FOUR YEARS AT EA

Sunday marked the exact four year anniversary of my employment at EA as a software engineer. If you count my time as a games tester, I’ve been working for EA for about six years in total.

Ironically, even though it was a Sunday, I spent the four year anniversary at work for about an hour. Someone needed my help and I showed up to give them assistance. It was when I arrived at the studio that I learned something interesting. I entered the facility through Phase II which was built in 2005. I encountered no problems until I started using the card readers in Phase I. Every single card reader wouldn’t accept my access card. This was very weird since I was able to get into the building and already get through several access-controlled doors.

I decided to make my way down to the security desk where I told them my problem. They checked my name and it only took a few seconds before the security guy said, “oh yeah, four year anniversary”. Apparently when EA issues your access card on your first day of orientation, the system is set to allow your card to only work for a period of four years into the future. This apparently is the default setting for all employees. The problem is, there is no standard procedure for extending the validity date before the four years is up. According to the security guard, lots of employees are still working for EA four years down the road and on that special day, they are locked out of a large proportion of the building. The reason I was able to get into the studio in the first place is that Phase II uses a different access control system which doesn’t care that today was my “special” day. The security guy was able to set the expiry date of my access card to 2020. We both laughed at that because the odds of me still working for EA in 2020 are extremely low. Most people don’t wind up working at EA that long, plus isn’t Skynet supposed to become sentient by then?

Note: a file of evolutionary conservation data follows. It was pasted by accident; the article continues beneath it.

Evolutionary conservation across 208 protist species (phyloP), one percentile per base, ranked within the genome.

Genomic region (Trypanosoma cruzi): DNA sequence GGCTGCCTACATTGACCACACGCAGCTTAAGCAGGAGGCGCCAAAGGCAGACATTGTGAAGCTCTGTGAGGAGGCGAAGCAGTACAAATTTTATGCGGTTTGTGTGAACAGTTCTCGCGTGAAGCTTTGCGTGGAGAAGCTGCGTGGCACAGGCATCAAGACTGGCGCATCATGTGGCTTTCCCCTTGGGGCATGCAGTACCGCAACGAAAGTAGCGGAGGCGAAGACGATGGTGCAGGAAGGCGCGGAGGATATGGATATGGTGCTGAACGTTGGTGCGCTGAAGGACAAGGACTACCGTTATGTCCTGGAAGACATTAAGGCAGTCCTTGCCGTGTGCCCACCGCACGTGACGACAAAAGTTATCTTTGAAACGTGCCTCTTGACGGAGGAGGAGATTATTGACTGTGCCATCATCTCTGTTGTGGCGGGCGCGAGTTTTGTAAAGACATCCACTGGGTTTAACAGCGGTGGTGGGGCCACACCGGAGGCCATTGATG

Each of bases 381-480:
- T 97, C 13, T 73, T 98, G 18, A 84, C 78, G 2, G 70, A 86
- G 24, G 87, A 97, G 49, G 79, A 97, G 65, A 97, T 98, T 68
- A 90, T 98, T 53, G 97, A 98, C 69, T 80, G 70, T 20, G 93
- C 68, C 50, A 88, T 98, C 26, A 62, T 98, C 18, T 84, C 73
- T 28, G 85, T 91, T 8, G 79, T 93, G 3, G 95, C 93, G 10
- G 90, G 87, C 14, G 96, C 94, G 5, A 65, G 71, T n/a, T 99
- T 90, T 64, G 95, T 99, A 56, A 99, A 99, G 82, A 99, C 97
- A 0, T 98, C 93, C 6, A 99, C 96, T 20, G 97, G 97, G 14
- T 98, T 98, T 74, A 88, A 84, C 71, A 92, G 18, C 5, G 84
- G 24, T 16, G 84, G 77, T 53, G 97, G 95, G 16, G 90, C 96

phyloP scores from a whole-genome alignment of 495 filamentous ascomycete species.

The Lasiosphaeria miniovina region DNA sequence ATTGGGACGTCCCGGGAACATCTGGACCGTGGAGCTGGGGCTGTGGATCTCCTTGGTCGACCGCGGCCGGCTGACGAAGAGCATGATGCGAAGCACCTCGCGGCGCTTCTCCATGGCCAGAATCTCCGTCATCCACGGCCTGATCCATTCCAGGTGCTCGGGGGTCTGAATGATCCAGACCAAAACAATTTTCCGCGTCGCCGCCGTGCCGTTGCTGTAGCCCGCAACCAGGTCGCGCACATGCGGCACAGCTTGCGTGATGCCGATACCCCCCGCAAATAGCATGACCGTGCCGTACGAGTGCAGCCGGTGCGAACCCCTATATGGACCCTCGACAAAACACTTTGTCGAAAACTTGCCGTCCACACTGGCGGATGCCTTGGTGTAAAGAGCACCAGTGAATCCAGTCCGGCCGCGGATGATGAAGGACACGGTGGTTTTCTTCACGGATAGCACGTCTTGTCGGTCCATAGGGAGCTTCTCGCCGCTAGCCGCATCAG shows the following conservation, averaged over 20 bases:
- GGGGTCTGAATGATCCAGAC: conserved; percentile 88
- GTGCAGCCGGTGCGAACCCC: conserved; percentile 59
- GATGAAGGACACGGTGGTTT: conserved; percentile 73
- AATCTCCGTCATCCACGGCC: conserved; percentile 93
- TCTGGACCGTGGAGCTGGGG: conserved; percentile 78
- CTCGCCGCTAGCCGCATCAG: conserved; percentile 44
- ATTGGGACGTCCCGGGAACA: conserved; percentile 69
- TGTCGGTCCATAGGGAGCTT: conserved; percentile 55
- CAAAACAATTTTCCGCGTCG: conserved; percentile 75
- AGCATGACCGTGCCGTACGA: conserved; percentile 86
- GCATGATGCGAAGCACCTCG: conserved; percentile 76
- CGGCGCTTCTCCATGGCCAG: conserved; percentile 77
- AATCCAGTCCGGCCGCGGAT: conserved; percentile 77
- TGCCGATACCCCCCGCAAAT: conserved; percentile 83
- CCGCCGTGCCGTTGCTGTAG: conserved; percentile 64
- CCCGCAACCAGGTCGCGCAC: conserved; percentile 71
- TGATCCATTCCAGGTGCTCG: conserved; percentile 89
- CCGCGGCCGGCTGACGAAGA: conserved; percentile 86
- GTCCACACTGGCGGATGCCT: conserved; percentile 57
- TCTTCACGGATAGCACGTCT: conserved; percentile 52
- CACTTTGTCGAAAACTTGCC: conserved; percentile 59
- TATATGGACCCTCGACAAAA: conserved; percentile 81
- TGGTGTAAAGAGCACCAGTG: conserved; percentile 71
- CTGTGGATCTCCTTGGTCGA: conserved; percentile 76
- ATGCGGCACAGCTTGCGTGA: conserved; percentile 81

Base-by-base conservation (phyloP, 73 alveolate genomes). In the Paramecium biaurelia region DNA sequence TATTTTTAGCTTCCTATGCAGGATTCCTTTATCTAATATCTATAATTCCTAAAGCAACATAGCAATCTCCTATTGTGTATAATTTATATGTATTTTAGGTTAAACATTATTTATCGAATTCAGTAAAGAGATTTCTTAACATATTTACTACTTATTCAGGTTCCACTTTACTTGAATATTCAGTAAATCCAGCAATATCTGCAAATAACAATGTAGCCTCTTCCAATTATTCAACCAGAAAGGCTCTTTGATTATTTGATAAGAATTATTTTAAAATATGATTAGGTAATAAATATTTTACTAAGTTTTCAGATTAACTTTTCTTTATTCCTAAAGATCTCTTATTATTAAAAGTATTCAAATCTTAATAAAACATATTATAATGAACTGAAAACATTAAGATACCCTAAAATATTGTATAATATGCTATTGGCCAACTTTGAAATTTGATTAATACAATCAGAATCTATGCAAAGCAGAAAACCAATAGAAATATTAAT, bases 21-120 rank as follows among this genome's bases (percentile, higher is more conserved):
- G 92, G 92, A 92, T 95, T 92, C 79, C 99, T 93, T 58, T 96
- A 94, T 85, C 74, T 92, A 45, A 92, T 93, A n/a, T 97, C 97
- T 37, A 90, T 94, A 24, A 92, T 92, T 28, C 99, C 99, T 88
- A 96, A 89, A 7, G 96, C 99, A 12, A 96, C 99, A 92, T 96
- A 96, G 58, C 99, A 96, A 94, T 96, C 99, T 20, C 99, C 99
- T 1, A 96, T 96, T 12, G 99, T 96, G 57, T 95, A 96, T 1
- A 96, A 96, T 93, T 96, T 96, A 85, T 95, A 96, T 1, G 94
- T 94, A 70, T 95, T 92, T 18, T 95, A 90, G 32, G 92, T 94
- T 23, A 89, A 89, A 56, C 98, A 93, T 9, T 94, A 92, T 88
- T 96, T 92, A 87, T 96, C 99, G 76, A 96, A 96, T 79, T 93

Anyways, it’s been an interesting four years. This is the longest I’ve worked for any company by far. I’ve learned a lot in this time. The first three years were awesome. I’ve never had so much fun and satisfaction at a job. I don’t think it was a coincidence that those three years were spent working in the downtown Vancouver studio. The fourth year, where I spent working in Burnaby, wasn’t so great. In fact, the last four months leading up to this anniversary haven’t been fun at all. I’m hoping that things get better going forward though. If not, the world is full of interesting opportunities.

I’d like to thank everyone who made the first three years the best time I’ve ever had making games. You guys and gals know who you are. Much love to everyone, wherever you might be now.

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